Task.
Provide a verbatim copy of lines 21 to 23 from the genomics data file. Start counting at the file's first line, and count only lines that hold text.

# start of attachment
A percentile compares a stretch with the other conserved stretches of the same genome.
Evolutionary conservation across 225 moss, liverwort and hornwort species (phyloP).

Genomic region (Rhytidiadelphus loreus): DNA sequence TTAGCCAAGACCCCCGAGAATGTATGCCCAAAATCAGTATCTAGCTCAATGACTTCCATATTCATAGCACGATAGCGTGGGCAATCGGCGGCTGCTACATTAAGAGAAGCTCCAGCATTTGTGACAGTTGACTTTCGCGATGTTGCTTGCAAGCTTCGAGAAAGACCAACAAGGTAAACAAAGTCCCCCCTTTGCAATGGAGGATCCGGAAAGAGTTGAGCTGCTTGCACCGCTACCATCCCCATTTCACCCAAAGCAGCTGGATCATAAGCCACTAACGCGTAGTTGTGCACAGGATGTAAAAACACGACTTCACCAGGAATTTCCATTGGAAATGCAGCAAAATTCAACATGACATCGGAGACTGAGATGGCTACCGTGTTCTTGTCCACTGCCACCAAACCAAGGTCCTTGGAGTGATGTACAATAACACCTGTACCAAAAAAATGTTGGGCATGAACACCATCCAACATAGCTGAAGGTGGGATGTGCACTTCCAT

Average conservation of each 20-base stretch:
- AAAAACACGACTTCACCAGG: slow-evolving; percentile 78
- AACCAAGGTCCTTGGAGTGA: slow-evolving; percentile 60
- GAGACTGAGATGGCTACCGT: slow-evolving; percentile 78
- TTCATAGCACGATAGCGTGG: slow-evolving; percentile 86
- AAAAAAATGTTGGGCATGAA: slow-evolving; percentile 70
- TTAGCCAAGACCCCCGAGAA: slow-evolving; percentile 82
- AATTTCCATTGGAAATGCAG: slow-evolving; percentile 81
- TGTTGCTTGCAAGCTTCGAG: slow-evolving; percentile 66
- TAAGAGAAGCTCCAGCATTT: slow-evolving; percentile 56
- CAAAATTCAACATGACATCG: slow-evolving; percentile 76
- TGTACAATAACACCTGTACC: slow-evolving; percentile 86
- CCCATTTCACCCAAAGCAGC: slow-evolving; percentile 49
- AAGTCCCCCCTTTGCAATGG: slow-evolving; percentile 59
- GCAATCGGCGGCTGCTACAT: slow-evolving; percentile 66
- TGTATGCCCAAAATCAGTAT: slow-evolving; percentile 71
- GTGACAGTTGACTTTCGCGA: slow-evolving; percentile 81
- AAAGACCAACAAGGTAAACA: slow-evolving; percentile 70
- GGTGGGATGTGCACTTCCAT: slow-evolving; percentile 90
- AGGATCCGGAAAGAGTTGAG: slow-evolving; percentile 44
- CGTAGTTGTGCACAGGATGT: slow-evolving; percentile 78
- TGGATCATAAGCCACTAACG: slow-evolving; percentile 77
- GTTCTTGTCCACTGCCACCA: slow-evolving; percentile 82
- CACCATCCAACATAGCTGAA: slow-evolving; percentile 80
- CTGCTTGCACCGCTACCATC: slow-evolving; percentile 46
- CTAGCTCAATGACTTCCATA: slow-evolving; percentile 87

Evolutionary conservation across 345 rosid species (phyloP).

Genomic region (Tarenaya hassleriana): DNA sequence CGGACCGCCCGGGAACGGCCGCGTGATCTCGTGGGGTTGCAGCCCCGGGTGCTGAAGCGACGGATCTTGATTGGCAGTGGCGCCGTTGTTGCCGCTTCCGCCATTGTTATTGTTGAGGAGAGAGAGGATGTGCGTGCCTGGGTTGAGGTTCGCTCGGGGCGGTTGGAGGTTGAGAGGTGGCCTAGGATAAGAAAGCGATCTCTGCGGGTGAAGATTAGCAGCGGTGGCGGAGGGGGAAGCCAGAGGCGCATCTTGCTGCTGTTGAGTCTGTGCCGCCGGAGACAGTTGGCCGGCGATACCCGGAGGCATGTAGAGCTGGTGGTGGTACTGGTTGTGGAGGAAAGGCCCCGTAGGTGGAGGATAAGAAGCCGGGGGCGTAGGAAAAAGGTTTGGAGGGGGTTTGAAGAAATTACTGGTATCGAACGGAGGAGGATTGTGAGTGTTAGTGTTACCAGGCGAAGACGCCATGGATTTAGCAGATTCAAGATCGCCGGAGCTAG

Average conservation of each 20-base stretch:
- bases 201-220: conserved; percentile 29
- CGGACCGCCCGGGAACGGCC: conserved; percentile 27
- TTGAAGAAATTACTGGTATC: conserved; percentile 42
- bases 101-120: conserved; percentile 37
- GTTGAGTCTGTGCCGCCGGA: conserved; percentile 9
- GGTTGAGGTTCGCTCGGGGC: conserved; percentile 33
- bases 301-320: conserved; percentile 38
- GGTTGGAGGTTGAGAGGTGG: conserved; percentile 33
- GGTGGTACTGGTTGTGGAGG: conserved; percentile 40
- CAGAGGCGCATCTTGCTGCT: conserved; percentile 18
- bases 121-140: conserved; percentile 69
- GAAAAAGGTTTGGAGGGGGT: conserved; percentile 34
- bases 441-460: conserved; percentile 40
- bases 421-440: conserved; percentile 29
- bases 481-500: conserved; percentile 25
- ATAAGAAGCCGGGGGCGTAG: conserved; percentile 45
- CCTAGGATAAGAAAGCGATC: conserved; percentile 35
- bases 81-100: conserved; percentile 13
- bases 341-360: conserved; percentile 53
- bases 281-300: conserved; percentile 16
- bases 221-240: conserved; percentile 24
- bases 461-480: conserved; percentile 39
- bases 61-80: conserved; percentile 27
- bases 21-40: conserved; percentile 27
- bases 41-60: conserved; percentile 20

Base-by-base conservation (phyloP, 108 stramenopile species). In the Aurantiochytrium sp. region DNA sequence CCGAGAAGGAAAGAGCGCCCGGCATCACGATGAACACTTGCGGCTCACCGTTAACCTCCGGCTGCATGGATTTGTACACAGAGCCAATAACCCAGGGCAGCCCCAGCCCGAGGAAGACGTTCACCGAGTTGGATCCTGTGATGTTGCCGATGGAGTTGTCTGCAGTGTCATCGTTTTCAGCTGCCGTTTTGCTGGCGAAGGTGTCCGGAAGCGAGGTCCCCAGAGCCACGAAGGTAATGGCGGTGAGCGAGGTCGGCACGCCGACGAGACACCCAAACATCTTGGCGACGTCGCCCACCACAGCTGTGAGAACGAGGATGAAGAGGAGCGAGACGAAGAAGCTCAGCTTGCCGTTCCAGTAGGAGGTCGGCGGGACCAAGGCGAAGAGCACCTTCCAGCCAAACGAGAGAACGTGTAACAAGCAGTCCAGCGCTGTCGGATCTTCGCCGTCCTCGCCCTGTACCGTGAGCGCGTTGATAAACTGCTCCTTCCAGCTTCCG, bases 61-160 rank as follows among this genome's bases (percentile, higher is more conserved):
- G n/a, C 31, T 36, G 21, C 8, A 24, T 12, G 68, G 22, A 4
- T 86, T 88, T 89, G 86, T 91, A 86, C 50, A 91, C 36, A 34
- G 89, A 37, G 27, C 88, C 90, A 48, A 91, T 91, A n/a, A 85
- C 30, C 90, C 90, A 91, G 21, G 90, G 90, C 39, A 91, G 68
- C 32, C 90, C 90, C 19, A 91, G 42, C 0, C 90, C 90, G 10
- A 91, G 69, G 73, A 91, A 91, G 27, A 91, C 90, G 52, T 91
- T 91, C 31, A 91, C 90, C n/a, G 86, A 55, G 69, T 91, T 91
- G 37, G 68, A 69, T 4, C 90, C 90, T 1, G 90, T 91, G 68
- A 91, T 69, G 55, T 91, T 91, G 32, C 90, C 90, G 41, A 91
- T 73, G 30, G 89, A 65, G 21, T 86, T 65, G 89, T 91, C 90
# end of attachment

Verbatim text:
- AAAGACCAACAAGGTAAACA: slow-evolving; percentile 70
- GGTGGGATGTGCACTTCCAT: slow-evolving; percentile 90
- AGGATCCGGAAAGAGTTGAG: slow-evolving; percentile 44